Tahlequah Daily Press

April 11, 2013

Most want texting while driving banned

By ROB W. ANDERSON
Staff Writer

TAHLEQUAH — Failure to pay attention to your surroundings while driving can be fatal.

Just three years ago, over 3,000 people were killed in car accidents as a result of distracted driving, according to the official U.S. government website for distracted driving. The motor club and leisure travel organization AAA reported that in 2011, more than 3,300 people were killed, and 387,000 were injured in crashes that involved a distracted driver.

The U.S. Department of Transportation is spearheading an effort to stop people from being able to text or use their cell phones when driving. Currently, commercial drivers have been banned from texting and cell phone use, and states have been encouraged to adopt laws regulating attentive driving.

April is Distracted Driving Awareness Month, and organizations like the U.S. Department of Transportation, the National Safety Council, the National Transportation Safety Board and AAA are encouraging drivers to learn more about the dangers of the cognitive distraction to the brain as a result of cell phone use, eating, putting on makeup, changing the radio station and even talking to children in the back seat while driving.

“As an advocate for the safety of the driving public, AAA urges motorists to voluntarily stop this dangerous and often deadly behavior,” said AAA Oklahoma spokesman Chuck Mai.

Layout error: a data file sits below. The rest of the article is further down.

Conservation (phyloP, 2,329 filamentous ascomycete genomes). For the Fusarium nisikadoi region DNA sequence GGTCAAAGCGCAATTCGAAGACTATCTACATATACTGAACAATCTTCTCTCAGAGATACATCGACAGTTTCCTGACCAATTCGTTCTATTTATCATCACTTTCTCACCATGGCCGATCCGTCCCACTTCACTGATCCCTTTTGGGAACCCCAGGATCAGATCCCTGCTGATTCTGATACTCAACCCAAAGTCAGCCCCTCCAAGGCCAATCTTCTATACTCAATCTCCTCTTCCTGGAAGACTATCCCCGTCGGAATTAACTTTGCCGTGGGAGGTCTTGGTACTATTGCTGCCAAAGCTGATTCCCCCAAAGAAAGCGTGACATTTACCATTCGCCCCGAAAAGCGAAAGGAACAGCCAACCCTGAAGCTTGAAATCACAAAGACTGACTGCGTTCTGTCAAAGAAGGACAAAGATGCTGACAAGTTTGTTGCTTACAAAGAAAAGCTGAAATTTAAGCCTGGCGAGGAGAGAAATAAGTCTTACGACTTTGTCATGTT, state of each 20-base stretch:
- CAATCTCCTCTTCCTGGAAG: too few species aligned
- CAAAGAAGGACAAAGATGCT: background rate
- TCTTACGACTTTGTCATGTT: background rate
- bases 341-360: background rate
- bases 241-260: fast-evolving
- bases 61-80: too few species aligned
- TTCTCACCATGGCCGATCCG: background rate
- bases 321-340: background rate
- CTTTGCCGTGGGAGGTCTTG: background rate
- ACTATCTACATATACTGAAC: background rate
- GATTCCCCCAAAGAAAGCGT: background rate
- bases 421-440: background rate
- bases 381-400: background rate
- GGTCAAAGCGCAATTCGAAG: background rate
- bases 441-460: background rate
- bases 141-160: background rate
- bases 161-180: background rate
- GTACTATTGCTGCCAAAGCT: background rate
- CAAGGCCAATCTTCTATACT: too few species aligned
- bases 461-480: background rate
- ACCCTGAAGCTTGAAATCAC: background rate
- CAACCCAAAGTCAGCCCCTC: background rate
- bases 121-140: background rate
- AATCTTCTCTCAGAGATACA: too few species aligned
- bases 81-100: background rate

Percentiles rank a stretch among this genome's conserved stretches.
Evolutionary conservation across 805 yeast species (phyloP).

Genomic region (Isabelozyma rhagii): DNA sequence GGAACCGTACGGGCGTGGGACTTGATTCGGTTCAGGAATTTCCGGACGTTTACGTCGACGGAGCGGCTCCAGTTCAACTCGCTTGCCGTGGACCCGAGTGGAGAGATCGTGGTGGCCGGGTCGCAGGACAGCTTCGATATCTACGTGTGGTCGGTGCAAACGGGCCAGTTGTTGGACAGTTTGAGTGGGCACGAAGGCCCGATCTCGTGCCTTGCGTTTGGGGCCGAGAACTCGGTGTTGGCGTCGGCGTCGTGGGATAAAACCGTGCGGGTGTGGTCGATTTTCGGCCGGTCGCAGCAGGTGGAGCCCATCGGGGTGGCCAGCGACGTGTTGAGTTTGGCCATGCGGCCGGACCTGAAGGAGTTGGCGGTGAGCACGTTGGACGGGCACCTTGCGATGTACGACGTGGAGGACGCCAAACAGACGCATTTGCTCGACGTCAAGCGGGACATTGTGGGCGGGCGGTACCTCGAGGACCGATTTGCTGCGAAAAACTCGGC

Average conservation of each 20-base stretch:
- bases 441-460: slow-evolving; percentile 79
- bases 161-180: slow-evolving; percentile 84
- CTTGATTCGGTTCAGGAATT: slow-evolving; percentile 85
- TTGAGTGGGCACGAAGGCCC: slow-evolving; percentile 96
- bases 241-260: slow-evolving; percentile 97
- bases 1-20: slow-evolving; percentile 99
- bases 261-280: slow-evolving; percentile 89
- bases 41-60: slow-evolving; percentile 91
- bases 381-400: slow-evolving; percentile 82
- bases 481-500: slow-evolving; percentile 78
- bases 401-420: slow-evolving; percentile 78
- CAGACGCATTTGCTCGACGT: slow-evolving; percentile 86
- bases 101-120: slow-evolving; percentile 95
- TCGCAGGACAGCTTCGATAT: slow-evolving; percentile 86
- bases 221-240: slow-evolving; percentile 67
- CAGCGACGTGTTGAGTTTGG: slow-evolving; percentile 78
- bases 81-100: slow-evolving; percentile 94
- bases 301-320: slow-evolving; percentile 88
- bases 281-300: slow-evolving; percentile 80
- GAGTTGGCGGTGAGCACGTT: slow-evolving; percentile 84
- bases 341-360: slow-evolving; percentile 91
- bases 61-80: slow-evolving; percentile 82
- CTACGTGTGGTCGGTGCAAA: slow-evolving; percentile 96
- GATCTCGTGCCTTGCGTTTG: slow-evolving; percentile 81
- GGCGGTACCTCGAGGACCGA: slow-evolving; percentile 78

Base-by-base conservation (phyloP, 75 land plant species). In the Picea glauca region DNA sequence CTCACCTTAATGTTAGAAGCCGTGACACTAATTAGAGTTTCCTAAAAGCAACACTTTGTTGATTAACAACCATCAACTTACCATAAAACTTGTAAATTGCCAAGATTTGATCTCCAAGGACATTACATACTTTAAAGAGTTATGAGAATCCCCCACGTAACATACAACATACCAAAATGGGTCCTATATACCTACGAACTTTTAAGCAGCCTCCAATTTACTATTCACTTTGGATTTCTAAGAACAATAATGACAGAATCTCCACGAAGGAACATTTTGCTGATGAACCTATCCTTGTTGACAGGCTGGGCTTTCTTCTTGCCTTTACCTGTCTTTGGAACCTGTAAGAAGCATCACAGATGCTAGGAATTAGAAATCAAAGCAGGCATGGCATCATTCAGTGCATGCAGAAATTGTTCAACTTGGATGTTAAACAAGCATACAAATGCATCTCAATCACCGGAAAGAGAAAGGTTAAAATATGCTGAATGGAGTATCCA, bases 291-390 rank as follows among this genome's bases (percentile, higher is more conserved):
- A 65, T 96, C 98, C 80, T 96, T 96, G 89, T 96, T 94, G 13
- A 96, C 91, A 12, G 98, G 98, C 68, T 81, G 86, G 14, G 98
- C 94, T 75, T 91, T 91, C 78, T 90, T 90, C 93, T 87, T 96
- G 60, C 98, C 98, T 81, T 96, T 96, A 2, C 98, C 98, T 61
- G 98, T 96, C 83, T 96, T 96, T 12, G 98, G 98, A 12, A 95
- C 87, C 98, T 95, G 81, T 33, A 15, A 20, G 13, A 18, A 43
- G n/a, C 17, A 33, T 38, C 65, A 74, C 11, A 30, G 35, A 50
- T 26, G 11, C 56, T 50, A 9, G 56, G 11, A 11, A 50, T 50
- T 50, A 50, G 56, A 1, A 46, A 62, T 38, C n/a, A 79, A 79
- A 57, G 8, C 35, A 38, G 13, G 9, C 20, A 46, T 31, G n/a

Though there is growing support for the ban on texting while driving, two House bills – House Bill 1503 and HB 1105 – are not being heard as a result of floor-time derailment by the Republican-controlled Calendar Committee.

HB 1503, by State Rep. Curtis McDaniel, D-Smithville, would have made it illegal to use a cell phone or electronic communication device to compose, send or read a text while the car is in motion.

HB 1105, by State Rep. Mike Brown, D-Tahlequah, would have made it illegal to use a cell phone or electronic communication device to talk, write, send, or read a text  while in a school zone, construction zone or within 500 feet of an intersection, unless the electronic communication device was used with a hands-free device. Punishments for violators of HB 1503 would have been a $500 fine, including court costs, while the consequences for violating HB 1105 could have included a $500 fine, county jail imprisonment for up to 30 days, or both measures.

More and more, people are jumping on the bandwagon to banning use of cell phones or talking devices while driving, but some lawmakers are not ready to listen. People advocating for personal rights are also contributing to the delay in floor time for either house bill, said Brown.

“They feel like use of a cell phone inside their vehicle is an individual right,” he said. “Well, it’s my right to have a safe road to drive on.”

According to AAA Oklahoma, more than nine in 10 AAA members support a statewide ban on texting for all drivers, while nearly three out of four members support a ban on the use of hand-held and hands-free cell phones while driving, except in an emergency situation.

There are currently 11 states without a ban on texting while driving, including Oklahoma, Texas, New Mexico, Arizona, Montana, South Dakota, Missouri, Mississippi, South Carolina, Florida and Hawaii. Oklahoma, Texas, New Mexico, South Dakota, Missouri and Mississippi, however, do have partial bans on cell phone use, restricting learners’ permit holders, intermediate license holders, and school bus and public transit drivers. In Missouri, it’s illegal for drivers 21 and younger to text while driving.